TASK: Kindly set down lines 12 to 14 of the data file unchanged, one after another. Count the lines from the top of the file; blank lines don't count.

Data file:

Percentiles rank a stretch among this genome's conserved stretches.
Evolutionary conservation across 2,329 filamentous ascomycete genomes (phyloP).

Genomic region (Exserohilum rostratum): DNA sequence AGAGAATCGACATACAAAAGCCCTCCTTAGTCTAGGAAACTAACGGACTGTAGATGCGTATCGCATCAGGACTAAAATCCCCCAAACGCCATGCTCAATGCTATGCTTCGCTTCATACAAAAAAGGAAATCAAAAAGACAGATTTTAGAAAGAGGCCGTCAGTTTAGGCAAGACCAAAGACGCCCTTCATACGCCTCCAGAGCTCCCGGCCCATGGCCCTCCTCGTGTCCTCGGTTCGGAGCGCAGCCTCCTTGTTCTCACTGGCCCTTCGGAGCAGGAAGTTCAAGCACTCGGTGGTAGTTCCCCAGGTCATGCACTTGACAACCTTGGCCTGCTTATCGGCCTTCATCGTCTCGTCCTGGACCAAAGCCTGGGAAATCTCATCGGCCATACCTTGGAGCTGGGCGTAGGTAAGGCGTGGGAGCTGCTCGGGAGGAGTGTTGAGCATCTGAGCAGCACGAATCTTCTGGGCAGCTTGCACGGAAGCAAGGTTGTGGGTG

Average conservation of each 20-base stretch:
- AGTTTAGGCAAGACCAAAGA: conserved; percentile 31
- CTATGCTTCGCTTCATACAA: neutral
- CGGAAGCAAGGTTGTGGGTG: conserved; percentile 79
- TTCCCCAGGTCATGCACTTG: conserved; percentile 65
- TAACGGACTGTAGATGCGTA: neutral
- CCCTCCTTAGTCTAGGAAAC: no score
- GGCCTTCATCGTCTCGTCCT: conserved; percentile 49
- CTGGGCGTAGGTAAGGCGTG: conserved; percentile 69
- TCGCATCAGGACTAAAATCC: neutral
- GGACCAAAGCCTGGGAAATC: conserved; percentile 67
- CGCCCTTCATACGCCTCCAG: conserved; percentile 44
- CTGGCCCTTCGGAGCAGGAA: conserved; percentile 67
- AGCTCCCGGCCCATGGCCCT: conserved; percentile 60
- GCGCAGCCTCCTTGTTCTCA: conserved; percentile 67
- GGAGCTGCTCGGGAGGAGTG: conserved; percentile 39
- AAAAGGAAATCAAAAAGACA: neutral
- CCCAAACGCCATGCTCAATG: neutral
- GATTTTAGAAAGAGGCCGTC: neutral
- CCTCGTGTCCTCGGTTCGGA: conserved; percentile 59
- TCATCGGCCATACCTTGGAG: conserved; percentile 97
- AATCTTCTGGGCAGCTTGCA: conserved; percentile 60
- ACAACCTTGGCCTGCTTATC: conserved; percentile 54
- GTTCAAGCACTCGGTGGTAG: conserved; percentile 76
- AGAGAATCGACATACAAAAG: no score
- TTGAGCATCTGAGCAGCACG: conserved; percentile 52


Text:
- CTGGGCGTAGGTAAGGCGTG: conserved; percentile 69
- TCGCATCAGGACTAAAATCC: neutral
- GGACCAAAGCCTGGGAAATC: conserved; percentile 67